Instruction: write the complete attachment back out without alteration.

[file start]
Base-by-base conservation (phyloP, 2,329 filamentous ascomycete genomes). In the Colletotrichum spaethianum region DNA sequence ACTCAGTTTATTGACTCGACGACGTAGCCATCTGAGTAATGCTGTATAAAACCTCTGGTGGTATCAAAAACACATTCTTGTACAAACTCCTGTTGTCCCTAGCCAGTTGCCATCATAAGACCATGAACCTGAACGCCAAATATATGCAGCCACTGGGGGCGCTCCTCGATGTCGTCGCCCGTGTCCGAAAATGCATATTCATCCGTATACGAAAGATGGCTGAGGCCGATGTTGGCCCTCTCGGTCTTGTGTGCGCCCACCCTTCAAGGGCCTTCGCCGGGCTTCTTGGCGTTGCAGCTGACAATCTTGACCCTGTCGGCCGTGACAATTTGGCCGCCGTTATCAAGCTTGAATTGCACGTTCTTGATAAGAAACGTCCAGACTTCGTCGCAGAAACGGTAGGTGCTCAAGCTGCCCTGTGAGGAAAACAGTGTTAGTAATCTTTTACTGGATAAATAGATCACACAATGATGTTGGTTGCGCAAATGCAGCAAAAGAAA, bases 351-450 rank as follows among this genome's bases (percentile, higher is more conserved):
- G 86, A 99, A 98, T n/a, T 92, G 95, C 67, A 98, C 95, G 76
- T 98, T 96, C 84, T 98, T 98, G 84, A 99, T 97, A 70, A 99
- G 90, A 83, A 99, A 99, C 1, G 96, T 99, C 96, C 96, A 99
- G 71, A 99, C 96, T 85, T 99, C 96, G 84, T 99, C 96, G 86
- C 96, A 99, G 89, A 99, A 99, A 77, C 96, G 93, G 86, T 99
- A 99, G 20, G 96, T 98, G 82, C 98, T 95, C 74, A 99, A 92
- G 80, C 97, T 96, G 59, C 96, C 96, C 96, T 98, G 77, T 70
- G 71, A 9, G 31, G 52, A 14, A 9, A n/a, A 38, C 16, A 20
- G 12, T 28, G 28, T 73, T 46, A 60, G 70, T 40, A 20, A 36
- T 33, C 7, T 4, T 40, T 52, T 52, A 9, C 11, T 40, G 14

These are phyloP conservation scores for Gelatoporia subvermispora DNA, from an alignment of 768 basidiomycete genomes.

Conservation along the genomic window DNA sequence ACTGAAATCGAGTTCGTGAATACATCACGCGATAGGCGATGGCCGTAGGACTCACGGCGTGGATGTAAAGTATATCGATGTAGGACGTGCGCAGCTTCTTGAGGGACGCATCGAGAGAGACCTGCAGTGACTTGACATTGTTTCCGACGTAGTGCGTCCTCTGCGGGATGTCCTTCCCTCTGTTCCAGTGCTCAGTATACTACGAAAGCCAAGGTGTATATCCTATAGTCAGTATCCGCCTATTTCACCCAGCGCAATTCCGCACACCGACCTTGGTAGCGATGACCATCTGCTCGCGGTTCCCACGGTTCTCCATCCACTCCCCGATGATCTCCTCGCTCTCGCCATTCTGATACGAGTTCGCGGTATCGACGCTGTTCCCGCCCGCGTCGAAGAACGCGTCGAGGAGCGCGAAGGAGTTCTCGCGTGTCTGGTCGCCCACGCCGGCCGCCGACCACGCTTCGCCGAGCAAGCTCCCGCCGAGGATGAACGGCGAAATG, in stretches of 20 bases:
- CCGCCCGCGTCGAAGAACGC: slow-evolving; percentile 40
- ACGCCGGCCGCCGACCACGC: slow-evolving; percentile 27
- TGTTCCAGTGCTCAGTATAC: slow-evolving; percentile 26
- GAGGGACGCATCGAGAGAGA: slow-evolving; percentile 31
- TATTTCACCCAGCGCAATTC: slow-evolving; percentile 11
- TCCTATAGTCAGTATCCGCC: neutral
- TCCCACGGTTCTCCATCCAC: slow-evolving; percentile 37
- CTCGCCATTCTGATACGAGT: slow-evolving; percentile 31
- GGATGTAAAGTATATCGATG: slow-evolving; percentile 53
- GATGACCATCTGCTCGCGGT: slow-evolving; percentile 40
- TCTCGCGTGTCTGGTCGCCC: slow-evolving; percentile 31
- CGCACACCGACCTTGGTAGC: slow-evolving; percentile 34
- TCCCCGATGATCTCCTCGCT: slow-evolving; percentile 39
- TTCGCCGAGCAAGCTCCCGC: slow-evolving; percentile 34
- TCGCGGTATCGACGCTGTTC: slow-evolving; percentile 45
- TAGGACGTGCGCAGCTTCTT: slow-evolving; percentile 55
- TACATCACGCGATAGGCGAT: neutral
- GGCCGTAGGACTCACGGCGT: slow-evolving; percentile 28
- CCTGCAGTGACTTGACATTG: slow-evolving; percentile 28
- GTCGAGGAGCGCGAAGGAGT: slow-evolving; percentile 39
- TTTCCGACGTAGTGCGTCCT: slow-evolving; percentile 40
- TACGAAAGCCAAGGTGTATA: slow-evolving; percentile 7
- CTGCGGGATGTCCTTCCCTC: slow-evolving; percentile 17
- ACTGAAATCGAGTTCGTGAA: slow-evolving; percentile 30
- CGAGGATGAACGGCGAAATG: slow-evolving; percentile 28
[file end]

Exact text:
Base-by-base conservation (phyloP, 2,329 filamentous ascomycete genomes). In the Colletotrichum spaethianum region DNA sequence ACTCAGTTTATTGACTCGACGACGTAGCCATCTGAGTAATGCTGTATAAAACCTCTGGTGGTATCAAAAACACATTCTTGTACAAACTCCTGTTGTCCCTAGCCAGTTGCCATCATAAGACCATGAACCTGAACGCCAAATATATGCAGCCACTGGGGGCGCTCCTCGATGTCGTCGCCCGTGTCCGAAAATGCATATTCATCCGTATACGAAAGATGGCTGAGGCCGATGTTGGCCCTCTCGGTCTTGTGTGCGCCCACCCTTCAAGGGCCTTCGCCGGGCTTCTTGGCGTTGCAGCTGACAATCTTGACCCTGTCGGCCGTGACAATTTGGCCGCCGTTATCAAGCTTGAATTGCACGTTCTTGATAAGAAACGTCCAGACTTCGTCGCAGAAACGGTAGGTGCTCAAGCTGCCCTGTGAGGAAAACAGTGTTAGTAATCTTTTACTGGATAAATAGATCACACAATGATGTTGGTTGCGCAAATGCAGCAAAAGAAA, bases 351-450 rank as follows among this genome's bases (percentile, higher is more conserved):
- G 86, A 99, A 98, T n/a, T 92, G 95, C 67, A 98, C 95, G 76
- T 98, T 96, C 84, T 98, T 98, G 84, A 99, T 97, A 70, A 99
- G 90, A 83, A 99, A 99, C 1, G 96, T 99, C 96, C 96, A 99
- G 71, A 99, C 96, T 85, T 99, C 96, G 84, T 99, C 96, G 86
- C 96, A 99, G 89, A 99, A 99, A 77, C 96, G 93, G 86, T 99
- A 99, G 20, G 96, T 98, G 82, C 98, T 95, C 74, A 99, A 92
- G 80, C 97, T 96, G 59, C 96, C 96, C 96, T 98, G 77, T 70
- G 71, A 9, G 31, G 52, A 14, A 9, A n/a, A 38, C 16, A 20
- G 12, T 28, G 28, T 73, T 46, A 60, G 70, T 40, A 20, A 36
- T 33, C 7, T 4, T 40, T 52, T 52, A 9, C 11, T 40, G 14

These are phyloP conservation scores for Gelatoporia subvermispora DNA, from an alignment of 768 basidiomycete genomes.

Conservation along the genomic window DNA sequence ACTGAAATCGAGTTCGTGAATACATCACGCGATAGGCGATGGCCGTAGGACTCACGGCGTGGATGTAAAGTATATCGATGTAGGACGTGCGCAGCTTCTTGAGGGACGCATCGAGAGAGACCTGCAGTGACTTGACATTGTTTCCGACGTAGTGCGTCCTCTGCGGGATGTCCTTCCCTCTGTTCCAGTGCTCAGTATACTACGAAAGCCAAGGTGTATATCCTATAGTCAGTATCCGCCTATTTCACCCAGCGCAATTCCGCACACCGACCTTGGTAGCGATGACCATCTGCTCGCGGTTCCCACGGTTCTCCATCCACTCCCCGATGATCTCCTCGCTCTCGCCATTCTGATACGAGTTCGCGGTATCGACGCTGTTCCCGCCCGCGTCGAAGAACGCGTCGAGGAGCGCGAAGGAGTTCTCGCGTGTCTGGTCGCCCACGCCGGCCGCCGACCACGCTTCGCCGAGCAAGCTCCCGCCGAGGATGAACGGCGAAATG, in stretches of 20 bases:
- CCGCCCGCGTCGAAGAACGC: slow-evolving; percentile 40
- ACGCCGGCCGCCGACCACGC: slow-evolving; percentile 27
- TGTTCCAGTGCTCAGTATAC: slow-evolving; percentile 26
- GAGGGACGCATCGAGAGAGA: slow-evolving; percentile 31
- TATTTCACCCAGCGCAATTC: slow-evolving; percentile 11
- TCCTATAGTCAGTATCCGCC: neutral
- TCCCACGGTTCTCCATCCAC: slow-evolving; percentile 37
- CTCGCCATTCTGATACGAGT: slow-evolving; percentile 31
- GGATGTAAAGTATATCGATG: slow-evolving; percentile 53
- GATGACCATCTGCTCGCGGT: slow-evolving; percentile 40
- TCTCGCGTGTCTGGTCGCCC: slow-evolving; percentile 31
- CGCACACCGACCTTGGTAGC: slow-evolving; percentile 34
- TCCCCGATGATCTCCTCGCT: slow-evolving; percentile 39
- TTCGCCGAGCAAGCTCCCGC: slow-evolving; percentile 34
- TCGCGGTATCGACGCTGTTC: slow-evolving; percentile 45
- TAGGACGTGCGCAGCTTCTT: slow-evolving; percentile 55
- TACATCACGCGATAGGCGAT: neutral
- GGCCGTAGGACTCACGGCGT: slow-evolving; percentile 28
- CCTGCAGTGACTTGACATTG: slow-evolving; percentile 28
- GTCGAGGAGCGCGAAGGAGT: slow-evolving; percentile 39
- TTTCCGACGTAGTGCGTCCT: slow-evolving; percentile 40
- TACGAAAGCCAAGGTGTATA: slow-evolving; percentile 7
- CTGCGGGATGTCCTTCCCTC: slow-evolving; percentile 17
- ACTGAAATCGAGTTCGTGAA: slow-evolving; percentile 30
- CGAGGATGAACGGCGAAATG: slow-evolving; percentile 28